Hallo again to all.
It's Epiphanytide — and will be for a startlingly long time. It often seems that Epiphany flies by in little more than a fortnight and a bit more. Blink, and it's nearly gone and we're into Lent. Not so this year. We've nearly eight weeks to transition from the joys of Christmastide to the gate of Lent. This year no one should be unready.
Often we tend to associate the short season Epiphany with a sort of fast forward of our Lord's early life: His baptism, His teaching in the temple, His appearance at the wedding at Cana. And then — it's Lent. This year we've more time to spend with Jesus as He begins his ministry, preaching, healing, gathering followers. You could almost think of this Epiphanytide as a little unLent. The manifestation of Christ to the Gentiles, as the feast of Epiphany is formally called, might be a time to consider our own lives as manifestations — or not — of the Gospel.
In what seems a dour state of the world and a fractious time in the Anglican Communion, it's easy to be grumpy and simple to be snarky, in our lives and in our blogs. Violence, poverty, and war accompany every season, even one symbolized by a star. It's difficult to acknowledge the toughness of the world, not grow bitter and despairing, and carry on still with hope and trust. But we must, even if some days it seems more like slogging on the way than singing on the way. Occasionally we find a strange sort of comfort in long moans from the past and one that we've been dipping into recenty is called (omitting the Greek and Latin titles and cutting right to the English subtitle):
The Tears, Sighs, and Complaints and Prayers of the Church of England, Setting Forth Her former Constitution, compared with Her present Condition; ALSO The Visible Causes, and probable Cures, of Her Distempers.
Published in 1659, the author, the Reverend John Gauden, lived during the most tumultuous century in English history. A graduate of Saint John's College, Cambridge and high-church in his leanings, after the execution of Charles I, he made some sort of uneasy peace with the reign of Cromwell, coming out the other side at the Restoration as a chaplain to Charles II, then Bishop of Exeter, and, for a few weeks before dying, Bishop of Worcester. In 1659, when he published his Tears, Sighs, and Complaints, he was deeply unhappy at the demoralised state of the church. And he takes 700 small folio pages to make sure you understand his points. Here he is, in two typical paragraphs (original spelling kept intact):
It is the infinite grief of all good Patriots and truest Protestants, to see this sometime so famous and flourishing Church of England in danger to be eaten up, not by a Sea-monster, like Andromeda, or by that over-grown leviathan of Rome, which takes his pastime in great waters, and rules over many Nations, People and Languages, but by small vermine, by a company (for the most part) of creeping and corroding Sectaries, home-bred and home-fed, like that tame Lizard or Dragon (as Suetonius calls it) which Tiberius Nero kept at Caprea, which was eaten up with ants, to the Emperor's great astonishment.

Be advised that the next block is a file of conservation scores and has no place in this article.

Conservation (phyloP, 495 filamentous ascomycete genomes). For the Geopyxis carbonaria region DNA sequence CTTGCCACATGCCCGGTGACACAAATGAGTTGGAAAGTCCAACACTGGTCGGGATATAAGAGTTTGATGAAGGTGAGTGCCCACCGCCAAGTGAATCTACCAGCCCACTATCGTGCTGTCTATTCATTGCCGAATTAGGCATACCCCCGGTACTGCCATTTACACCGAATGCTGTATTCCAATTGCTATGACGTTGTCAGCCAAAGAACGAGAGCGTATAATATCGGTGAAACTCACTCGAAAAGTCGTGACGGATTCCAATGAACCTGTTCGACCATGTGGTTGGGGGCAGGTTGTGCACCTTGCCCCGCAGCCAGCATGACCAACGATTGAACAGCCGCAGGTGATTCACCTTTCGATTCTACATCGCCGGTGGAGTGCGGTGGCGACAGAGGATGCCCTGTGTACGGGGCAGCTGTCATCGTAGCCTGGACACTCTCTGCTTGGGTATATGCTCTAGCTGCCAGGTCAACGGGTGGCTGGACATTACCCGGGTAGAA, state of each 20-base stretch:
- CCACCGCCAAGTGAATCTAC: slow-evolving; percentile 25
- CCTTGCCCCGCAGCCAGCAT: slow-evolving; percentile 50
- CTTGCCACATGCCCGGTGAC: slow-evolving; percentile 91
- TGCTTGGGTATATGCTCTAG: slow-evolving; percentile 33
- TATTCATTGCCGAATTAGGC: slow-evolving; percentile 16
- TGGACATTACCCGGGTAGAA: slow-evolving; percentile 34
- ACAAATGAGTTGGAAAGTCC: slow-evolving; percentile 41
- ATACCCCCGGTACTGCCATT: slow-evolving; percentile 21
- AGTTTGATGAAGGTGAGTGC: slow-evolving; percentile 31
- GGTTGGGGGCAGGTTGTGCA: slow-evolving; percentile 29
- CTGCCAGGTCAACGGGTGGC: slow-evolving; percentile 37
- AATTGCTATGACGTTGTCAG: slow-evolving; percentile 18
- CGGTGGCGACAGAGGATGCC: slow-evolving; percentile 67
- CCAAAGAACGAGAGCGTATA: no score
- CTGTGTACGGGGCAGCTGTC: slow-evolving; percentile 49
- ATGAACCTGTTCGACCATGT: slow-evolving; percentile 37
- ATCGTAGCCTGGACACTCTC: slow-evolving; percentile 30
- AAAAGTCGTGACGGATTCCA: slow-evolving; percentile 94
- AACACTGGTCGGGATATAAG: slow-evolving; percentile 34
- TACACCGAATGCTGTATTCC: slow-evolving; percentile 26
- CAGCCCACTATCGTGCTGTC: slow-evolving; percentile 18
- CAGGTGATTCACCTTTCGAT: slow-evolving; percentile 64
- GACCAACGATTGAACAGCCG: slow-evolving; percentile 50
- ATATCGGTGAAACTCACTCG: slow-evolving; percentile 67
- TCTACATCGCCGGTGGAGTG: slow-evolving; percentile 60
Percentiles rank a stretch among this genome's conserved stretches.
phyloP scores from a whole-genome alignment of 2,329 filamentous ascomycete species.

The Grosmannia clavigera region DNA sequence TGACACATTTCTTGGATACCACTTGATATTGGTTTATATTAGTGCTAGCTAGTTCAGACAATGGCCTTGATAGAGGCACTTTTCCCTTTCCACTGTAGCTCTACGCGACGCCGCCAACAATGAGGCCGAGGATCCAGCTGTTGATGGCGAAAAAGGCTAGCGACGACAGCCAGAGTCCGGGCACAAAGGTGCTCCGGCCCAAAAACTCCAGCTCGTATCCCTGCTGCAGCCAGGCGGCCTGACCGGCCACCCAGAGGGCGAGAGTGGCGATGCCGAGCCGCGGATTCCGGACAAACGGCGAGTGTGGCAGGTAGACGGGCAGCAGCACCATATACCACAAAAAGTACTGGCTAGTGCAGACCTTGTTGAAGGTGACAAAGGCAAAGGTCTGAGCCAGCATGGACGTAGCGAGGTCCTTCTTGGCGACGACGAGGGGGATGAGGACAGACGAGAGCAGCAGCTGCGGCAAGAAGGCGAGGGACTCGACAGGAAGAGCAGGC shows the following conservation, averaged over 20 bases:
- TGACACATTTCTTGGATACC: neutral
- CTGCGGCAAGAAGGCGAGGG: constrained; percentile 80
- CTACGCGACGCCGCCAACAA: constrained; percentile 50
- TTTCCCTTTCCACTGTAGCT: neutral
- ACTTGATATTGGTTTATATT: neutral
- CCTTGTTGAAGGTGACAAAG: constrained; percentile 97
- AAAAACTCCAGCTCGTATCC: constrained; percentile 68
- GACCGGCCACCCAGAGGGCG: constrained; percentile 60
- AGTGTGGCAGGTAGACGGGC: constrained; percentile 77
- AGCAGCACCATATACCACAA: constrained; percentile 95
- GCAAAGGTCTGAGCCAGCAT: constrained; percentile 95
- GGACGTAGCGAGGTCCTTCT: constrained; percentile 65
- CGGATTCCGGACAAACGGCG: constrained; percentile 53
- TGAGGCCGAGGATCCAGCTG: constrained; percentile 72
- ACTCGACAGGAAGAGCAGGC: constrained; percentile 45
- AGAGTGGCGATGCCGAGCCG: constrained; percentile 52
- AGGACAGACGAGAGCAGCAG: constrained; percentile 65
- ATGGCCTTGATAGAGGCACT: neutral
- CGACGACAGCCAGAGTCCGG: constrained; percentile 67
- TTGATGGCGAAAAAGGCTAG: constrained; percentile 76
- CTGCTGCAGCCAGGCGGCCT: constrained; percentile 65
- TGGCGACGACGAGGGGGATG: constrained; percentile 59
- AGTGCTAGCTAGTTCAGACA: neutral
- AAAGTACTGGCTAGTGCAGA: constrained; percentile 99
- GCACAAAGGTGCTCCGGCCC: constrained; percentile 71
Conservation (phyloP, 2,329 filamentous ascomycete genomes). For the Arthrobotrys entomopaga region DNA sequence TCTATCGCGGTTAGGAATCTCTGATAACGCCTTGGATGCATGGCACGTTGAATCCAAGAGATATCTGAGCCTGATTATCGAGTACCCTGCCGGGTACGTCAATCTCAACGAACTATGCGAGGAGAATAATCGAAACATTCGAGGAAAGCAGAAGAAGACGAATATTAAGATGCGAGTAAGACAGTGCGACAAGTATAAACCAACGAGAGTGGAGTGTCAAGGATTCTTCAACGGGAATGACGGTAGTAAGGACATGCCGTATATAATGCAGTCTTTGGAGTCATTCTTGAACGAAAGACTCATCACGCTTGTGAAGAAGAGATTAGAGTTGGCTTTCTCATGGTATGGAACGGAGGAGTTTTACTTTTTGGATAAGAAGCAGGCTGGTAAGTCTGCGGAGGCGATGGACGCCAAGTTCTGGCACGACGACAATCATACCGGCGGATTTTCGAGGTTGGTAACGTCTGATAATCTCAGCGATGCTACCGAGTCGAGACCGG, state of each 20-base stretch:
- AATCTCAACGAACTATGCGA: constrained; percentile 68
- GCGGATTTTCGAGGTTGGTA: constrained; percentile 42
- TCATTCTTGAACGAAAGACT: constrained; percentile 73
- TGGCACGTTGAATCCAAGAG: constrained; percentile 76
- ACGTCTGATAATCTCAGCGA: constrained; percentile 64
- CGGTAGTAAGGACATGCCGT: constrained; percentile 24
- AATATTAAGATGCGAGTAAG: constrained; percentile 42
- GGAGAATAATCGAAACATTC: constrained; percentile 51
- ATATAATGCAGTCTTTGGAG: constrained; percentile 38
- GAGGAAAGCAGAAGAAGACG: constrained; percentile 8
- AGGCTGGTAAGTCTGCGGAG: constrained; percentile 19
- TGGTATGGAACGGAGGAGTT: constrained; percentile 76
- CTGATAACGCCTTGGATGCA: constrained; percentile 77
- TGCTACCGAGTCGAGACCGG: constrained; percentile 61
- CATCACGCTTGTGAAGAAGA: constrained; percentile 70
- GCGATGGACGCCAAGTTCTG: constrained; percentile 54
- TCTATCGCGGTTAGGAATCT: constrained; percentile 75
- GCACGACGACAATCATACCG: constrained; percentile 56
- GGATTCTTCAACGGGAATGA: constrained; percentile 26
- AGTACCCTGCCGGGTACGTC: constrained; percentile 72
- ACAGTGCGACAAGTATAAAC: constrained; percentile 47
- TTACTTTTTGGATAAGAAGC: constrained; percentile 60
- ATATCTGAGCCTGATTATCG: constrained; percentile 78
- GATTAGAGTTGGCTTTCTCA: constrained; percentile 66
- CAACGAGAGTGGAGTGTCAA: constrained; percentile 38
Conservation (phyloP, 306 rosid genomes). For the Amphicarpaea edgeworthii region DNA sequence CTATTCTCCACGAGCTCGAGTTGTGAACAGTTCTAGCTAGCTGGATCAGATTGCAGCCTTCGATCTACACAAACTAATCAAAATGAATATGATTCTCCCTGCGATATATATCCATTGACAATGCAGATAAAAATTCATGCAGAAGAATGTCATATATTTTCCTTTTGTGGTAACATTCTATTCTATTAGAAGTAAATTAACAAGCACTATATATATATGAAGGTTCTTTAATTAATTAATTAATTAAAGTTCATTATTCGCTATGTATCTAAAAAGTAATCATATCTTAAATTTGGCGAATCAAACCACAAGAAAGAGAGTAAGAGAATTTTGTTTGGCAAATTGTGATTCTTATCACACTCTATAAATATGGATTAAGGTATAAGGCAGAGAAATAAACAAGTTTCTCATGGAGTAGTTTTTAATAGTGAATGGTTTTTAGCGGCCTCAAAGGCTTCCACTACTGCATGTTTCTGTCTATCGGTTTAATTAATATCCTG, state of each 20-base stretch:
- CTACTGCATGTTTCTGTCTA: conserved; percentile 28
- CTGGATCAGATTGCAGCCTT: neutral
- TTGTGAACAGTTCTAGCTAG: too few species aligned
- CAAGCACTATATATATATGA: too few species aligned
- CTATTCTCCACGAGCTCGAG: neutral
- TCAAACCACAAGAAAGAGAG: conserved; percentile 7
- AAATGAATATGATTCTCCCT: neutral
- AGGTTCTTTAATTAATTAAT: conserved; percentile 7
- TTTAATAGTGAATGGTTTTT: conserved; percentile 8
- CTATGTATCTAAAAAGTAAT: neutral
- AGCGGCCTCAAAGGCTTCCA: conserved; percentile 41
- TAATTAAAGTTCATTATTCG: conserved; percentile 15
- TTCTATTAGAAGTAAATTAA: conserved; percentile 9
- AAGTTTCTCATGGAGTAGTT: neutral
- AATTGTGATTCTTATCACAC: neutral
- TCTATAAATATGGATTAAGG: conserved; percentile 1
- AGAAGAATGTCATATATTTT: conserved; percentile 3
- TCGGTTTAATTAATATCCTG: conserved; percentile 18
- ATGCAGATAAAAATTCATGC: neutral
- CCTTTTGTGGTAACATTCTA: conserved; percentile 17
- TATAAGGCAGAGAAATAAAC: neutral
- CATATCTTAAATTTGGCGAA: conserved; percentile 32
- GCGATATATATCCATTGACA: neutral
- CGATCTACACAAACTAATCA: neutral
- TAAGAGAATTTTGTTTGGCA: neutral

If nothing else, yet the very itching & scratching of Christians' eyes, the scrupulous doubtings, the vexatious disputings and endlesse janglings about Religion in England, both as Christian and as Reformed, already hath, and daily will, bring down such a Rheume and blood-shottenesse into men's eyes that (unless some sovereign eye-salve be timely applied) most people will in a few years be onely fit to play at blind-man-buff in Religion, taking what heresie or fancy comes next to hand, and changing it the next day; rather groping at all adventure in the dark than clearly discerning and conscientiously chusing the weighty matters of Religion, which are hardly discovered when the blind lead the blind; and as hardly either embraced, when once practicing is turned into prating, and the power of godlinesse into pragmatick pomp or popular contempt.
Now imagine 700 pages of that.
There is no doubt that Gauden felt deeply for the parlous state of the church. And indeed the Ecclesia Anglicana had been suppressed, crushed, and nearly fatally wounded under the Protectorate. But even given 17th-century patience for long-winded prose, we suspect most readers tired of Gauden's monumental catalogue of grievous wrongs and likely cures. Just spending an hour or so with him has us energized and eager to take on the challenges of the church in our day without whingeing.
So this Epiphany, when we're tempted to become morose about the Covenant, or Bishop ______, or the PCC, or the general difficulty of labouring to advance the Kingdom of Heaven in this year of Grace, we'll dip into Tears, Sighs, and Complaints and put an end to our time in the slough of despond.
See you next week, in Epiphanytide.
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